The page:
Real and Fake Chapter Books

SOLC 2011 10.31

The third grade class had just spent the last ninety minutes in Reading Workshop. It was time for a break to transition to the next activity. Coming from a small group, one boy proudly said, “I’m reading a REAL chapter book. It’s not a FAKE chapter book.” He said the word REAL with as much reverence as the bunny in The Velveteen Rabbit. Reading has not been easy for this one so his comment caught my attention as did the chapter book he held in his hand. I wanted to know more. “What is a REAL chapter book?” I asked. No hesitation in his answer. He thumbed through the pages of a Patricia Giff chapter book as he quipped, ” See the words. They are small. There are no pictures.”  My response was, “Well, then. What are FAKE chapter books?” No hesitation again. “They are books that you think are going to be chapter books but they are not. They are the same size on the outside but when you open them up, they are fake. The words are big. It is not really a chapter book. They trick you.”  Then off he happily went for his break. Much like the rabbit who hopped off to play with his new real friends, this third grader went out the door for his break. I’m happy for his new REAL book friends but I hope he doesn’t abandon those FAKE chapter books completely. A good dose of Frog and Toad, Henry and Mudge, and Pinky and Rex to name a few always brightens my day.

The Velveteen Rabbit by Margery Williams is a must have classic for your library. It was published in 1922. I like to place books in context of my family. My dad was born in 1921. I wonder if his mother read this gem to him. I wonder if this book was read to Kate DiCamillo. Did it play any part in her writing The Miraculous Journey of Edward Tulane?

“What is REAL?” asked the Rabbit one day, when they were lying side by side near the nursery fender, before Nana came to tidy the room. “Does it mean having things that buzz inside you and a stick-out handle?”

“Real isn’t how you are made,” said the Skin Horse. “It’s a thing that happens to you. When a child loves you for a long, long time, not just to play with, but REALLY loves you, then you become Real.”

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12 Responses to Real and Fake Chapter Books

  1. jee young says:

    I like how you compared the student to the bunny in the Velveteen rabbit! That’s so interesting how they distinguish between “real” and “fake” chapter books.

  2. Lisa says:

    This post makes me miss my classroom!

  3. quilt addict says:

    Oh, you are after my own heart…..I still remember buying that book for my own daughter…..I might love love love books almost as much as you do! Mimi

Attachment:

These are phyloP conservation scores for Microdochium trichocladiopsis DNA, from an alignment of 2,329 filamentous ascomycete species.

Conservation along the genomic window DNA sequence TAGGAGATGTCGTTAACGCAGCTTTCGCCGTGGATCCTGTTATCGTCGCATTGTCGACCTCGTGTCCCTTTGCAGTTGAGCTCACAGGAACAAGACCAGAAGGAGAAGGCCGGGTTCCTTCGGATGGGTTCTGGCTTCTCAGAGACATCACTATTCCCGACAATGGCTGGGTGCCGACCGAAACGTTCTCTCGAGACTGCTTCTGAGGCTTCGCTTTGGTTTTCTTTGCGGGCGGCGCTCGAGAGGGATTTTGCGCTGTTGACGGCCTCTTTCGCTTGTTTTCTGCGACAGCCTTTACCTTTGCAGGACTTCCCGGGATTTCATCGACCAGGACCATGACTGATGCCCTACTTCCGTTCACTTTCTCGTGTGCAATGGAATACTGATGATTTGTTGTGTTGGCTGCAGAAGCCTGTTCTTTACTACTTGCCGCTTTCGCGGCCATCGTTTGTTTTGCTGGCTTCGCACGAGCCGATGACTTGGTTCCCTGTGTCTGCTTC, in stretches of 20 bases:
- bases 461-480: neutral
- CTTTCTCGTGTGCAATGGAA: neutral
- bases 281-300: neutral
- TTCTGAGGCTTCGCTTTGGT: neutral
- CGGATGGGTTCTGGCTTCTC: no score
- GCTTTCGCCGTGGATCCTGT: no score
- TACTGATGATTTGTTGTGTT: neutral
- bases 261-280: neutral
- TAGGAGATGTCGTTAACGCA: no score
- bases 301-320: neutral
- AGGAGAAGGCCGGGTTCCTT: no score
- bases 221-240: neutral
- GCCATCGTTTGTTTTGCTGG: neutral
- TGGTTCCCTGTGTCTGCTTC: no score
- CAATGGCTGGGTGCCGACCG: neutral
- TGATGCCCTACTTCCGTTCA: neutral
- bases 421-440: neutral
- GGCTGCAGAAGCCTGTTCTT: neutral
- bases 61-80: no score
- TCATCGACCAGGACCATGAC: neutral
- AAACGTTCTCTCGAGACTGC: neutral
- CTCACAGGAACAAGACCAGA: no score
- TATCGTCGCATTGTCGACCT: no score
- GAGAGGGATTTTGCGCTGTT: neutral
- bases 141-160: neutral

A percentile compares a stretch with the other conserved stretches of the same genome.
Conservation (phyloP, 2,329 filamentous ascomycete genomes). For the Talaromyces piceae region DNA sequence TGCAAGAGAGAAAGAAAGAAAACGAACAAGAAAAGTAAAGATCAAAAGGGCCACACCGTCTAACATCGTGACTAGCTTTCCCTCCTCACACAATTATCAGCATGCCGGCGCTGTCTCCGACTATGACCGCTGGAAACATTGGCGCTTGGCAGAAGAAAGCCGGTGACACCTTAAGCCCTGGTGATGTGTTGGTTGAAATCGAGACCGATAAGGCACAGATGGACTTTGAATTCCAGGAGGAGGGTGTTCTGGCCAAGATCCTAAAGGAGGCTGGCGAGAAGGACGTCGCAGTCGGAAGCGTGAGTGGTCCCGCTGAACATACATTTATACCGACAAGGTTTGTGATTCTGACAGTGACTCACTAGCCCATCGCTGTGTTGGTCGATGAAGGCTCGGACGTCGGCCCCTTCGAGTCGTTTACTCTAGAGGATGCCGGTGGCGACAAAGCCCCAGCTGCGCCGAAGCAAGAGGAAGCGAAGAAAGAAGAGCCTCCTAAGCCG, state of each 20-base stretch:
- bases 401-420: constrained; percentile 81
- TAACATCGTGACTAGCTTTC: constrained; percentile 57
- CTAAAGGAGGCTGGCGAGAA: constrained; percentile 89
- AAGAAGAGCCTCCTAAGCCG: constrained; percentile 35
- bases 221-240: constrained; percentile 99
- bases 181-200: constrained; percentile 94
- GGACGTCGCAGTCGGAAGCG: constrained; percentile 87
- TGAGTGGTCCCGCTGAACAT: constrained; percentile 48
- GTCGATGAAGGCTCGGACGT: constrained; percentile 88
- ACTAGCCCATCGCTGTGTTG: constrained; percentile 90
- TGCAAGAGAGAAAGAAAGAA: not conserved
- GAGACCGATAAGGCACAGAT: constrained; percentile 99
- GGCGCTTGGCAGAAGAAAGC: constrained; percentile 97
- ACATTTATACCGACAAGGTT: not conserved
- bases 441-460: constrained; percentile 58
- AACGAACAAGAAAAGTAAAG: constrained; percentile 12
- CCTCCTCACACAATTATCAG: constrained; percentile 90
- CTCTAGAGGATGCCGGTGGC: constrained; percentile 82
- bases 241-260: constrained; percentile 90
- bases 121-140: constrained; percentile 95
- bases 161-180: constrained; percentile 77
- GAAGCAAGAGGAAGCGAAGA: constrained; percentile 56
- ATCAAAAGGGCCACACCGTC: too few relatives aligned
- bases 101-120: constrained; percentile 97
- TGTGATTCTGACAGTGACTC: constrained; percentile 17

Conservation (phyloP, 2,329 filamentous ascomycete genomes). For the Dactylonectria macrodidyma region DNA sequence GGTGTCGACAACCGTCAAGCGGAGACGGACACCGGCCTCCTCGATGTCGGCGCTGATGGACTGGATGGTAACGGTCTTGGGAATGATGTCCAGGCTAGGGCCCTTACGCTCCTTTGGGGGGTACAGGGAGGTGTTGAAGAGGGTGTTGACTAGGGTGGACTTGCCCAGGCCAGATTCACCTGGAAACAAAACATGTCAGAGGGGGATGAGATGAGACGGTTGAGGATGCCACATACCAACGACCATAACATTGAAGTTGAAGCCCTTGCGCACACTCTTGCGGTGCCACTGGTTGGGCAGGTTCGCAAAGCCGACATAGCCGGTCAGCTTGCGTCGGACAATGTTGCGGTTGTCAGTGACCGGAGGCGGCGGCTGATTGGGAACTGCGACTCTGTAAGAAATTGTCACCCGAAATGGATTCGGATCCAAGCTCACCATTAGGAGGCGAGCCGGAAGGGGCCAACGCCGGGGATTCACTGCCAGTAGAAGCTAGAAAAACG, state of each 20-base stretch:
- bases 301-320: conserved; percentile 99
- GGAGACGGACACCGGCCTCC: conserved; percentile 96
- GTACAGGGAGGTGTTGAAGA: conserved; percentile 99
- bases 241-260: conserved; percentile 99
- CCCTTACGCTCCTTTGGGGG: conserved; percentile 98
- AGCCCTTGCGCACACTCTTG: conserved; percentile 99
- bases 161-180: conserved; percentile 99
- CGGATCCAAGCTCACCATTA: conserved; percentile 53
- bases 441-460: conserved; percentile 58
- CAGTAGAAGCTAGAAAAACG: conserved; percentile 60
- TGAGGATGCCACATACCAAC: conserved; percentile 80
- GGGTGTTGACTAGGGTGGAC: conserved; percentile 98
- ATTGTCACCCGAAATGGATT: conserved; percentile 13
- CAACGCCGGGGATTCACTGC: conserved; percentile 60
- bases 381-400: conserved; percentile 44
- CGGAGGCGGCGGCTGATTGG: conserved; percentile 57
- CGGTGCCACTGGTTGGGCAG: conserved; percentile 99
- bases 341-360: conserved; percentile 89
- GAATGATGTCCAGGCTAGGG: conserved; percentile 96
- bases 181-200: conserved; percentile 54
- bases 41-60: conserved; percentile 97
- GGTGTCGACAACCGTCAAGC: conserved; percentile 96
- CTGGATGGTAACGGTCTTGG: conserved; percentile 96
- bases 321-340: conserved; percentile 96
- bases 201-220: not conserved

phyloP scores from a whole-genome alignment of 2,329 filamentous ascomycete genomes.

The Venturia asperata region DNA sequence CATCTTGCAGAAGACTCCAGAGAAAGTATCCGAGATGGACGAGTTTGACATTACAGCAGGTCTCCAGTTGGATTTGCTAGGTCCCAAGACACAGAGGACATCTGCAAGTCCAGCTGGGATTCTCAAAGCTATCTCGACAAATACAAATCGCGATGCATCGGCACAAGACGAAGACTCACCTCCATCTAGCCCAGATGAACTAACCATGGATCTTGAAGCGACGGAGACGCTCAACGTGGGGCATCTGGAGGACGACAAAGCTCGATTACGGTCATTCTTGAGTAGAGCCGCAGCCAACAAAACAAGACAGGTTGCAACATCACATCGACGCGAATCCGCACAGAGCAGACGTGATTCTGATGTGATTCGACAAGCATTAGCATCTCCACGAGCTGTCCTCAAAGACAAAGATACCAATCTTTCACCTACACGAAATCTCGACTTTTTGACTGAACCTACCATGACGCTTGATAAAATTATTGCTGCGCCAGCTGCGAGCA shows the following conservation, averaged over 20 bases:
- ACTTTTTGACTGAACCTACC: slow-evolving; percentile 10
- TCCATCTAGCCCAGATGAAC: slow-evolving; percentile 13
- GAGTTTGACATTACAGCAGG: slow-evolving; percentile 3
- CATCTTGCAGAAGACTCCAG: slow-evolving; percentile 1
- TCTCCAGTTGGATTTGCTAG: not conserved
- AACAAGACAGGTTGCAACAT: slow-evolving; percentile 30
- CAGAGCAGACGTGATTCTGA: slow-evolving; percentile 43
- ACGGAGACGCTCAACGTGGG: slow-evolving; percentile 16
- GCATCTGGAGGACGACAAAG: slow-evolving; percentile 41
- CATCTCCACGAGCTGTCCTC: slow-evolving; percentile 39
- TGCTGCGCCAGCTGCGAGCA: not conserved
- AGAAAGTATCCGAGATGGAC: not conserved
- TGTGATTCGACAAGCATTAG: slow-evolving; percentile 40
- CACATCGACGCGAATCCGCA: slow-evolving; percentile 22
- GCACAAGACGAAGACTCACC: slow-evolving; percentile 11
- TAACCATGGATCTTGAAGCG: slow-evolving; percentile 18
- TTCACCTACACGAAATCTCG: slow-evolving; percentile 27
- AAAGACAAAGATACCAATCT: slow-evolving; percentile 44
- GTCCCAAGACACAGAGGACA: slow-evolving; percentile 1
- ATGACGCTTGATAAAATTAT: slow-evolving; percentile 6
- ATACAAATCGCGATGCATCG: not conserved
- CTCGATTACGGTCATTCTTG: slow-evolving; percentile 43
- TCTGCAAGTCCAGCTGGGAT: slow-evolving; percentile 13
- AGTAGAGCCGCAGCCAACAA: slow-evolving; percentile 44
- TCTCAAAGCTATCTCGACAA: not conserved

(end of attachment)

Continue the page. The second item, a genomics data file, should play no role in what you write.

4. likb says:

    I love the way you always make connections…with books, real life, and students. Thanks for your inspiration!

  5. Elizabeth E. says:

    I love this! REAL chapter books vs. FAKE chapter books. I’m with you–we need a dose of both. I introduced my (college) English class to graphic novels, with all their drawings. Some turned up their noses because “it looks so much like a comic book.” Others were thrilled and gathered around during the break to browse through the example I’d brought. A story is a story, I figure. And it takes all kinds!

    Elizabeth E.
    http://peninkpaper.blogspot.com/

    • Deb says:

      Elizabeth, I have found that readers have strong feelings about graphic novels. Some feel it is not real reading. I was totally surprised about this third grade had to say about chapter books. It was interesting! Thanks for your comments!

  6. Linda Baie says:

    Your comparison to the bunny is lovely, & it’s so nice that you pursued his line of thinking. Maybe some teachers miss out on those moments by skipping the next question? It is great when we are given those little slices of a child’s life.

  7. Leah says:

    I’m jealous that you have a reading workshop in your third grade class. I want that for my third grade son, but it’s nowhere to be found. How did you get so lucky?

    • Deb says:

      Leah, We have had Reading Workshop for the last three years. It’s been a journey…we had a traditional basal before that. We’re still figuring it out as we had to adopt a series that claims to be Reading Workshop and we are instructed to use it. After reading your reply, I’m thinking I should be counting our blessings. Not sure what will happen with all the mandates coming from our state. What does your son’s reading instruction look like? Thanks for your comments!

  8. Tam says:

    It’s wonderful how you connect kids to books and vice versa. I’m writing down all the names of the books you recommend in my book notebook.

  9. elsie says:

    You have a knack for making a great connection to books. Loved the conversation you had with this 3rd grader.

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